How much you will pay in taxes on an individual retirement account (IRA) withdrawal depends on the type of IRA, your age and the purpose of the withdrawal. Sometimes the answer is zero (you owe no taxes). In other cases, you owe income tax on the money you withdraw, and sometimes an additional penalty if you withdraw funds before age 59½. On the other hand, after a certain age, you may be required to withdraw money and pay taxes on it.
There are a number of IRA options, but the Roth IRA and the traditional IRA are by far the most broadly held types. The withdrawal rules for other types of IRAs are similar to the traditional IRA, with some minor unique differences. Other types of IRAs are the SEP-IRA, Simple IRA or SARSEP IRA. Each type has different rules about who can open one.
Tax-free Withdrawals: Roth IRAs Only
When you invest using a Roth IRA, you deposit the money after it has already been taxed. When you withdraw the money in retirement you pay no tax on the money you withdraw, or on any gains you made on your investments – a significant benefit. To take advantage of this tax-free withdrawal, the money must have been deposited in the IRA and held for at least five years and you must be at least 59½ years old.
If you need the money before that time, you can take out your contributions with no tax penalty so long as you don't touch any of the investment gains. Keep a careful log of the money withdrawn prior to 59½ and tell the trustee to use only contributions if withdrawing funds early. If you do not do this, you could be charged the same early withdrawal penalties charged for taking money out of a traditional IRA.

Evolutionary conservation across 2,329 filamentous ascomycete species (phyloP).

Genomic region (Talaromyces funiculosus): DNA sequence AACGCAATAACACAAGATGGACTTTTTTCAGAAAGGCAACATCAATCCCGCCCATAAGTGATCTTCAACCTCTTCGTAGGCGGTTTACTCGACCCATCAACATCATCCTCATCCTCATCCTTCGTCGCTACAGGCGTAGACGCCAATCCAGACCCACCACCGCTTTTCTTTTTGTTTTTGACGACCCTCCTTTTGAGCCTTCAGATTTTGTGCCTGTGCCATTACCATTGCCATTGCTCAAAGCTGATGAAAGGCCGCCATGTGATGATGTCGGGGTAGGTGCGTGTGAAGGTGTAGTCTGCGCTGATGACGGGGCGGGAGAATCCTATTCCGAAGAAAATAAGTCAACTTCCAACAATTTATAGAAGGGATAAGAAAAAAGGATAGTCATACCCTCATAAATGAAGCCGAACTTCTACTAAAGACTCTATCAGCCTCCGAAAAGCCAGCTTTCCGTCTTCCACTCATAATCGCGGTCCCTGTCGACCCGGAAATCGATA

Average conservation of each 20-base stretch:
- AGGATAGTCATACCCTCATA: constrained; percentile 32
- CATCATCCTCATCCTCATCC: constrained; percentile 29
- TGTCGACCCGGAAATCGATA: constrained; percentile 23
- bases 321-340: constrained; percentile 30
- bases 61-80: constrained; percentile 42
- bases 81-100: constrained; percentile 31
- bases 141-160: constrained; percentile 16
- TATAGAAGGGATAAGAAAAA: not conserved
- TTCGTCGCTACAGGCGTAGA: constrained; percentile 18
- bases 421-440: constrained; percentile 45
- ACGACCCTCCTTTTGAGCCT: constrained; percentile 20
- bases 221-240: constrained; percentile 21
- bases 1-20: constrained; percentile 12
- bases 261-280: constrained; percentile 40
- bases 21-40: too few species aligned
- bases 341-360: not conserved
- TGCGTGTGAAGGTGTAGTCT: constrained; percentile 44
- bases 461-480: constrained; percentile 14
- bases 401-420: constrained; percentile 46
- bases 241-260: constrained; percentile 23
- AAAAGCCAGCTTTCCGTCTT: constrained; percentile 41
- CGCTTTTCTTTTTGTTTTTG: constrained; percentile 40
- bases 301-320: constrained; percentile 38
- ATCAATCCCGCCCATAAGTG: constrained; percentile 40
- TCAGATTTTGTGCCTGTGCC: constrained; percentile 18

However, "for a retired investor who has a 401(k), a little-known technique can allow for a no-strings-attached withdrawal of a Roth IRA at age 55 without the 10% penalty," says James B. Twining, founder, and CEO, Financial Plan, Inc., in Bellingham, Wash. "The Roth IRA is 'reverse rolled' into the 401(k) and then withdrawn under the age 55 exception."
Knowing you can take out money penalty-free if you must might give you the confidence to invest more in a Roth than you'd otherwise feel comfortable doing. If you really want to have enough for retirement, it is, of course, best to avoid taking out money before then.
Largest Tax Bills
Money deposited in a traditional IRA is treated differently from money in a Roth. That's because you deposit pre-tax income – each dollar you deposit reduces your taxable income by that amount. When you take out the money, both the initial investment and the gains it earned are taxed at your income tax rate in the year you withdraw it.
But if you withdraw money before you reach age 59½, you will be assessed a 10% penalty in addition to regular income tax based on your tax bracket. There are some exceptions to this penalty (see below). If you accidentally withdraw investment earnings rather than only contributions from a Roth IRA before you are 59½, you can also owe a 10% penalty. That's why it's crucial to keep careful records.
Ways to Avoid the Early Withdrawal Tax Penalty
There are some hardship exceptions to penalty charges for withdrawing money from a traditional IRA or the investment portion of a Roth IRA before you reach age 59½. Some common exceptions for you or your estate include:
- Required distribution as part of a domestic relations order (divorce)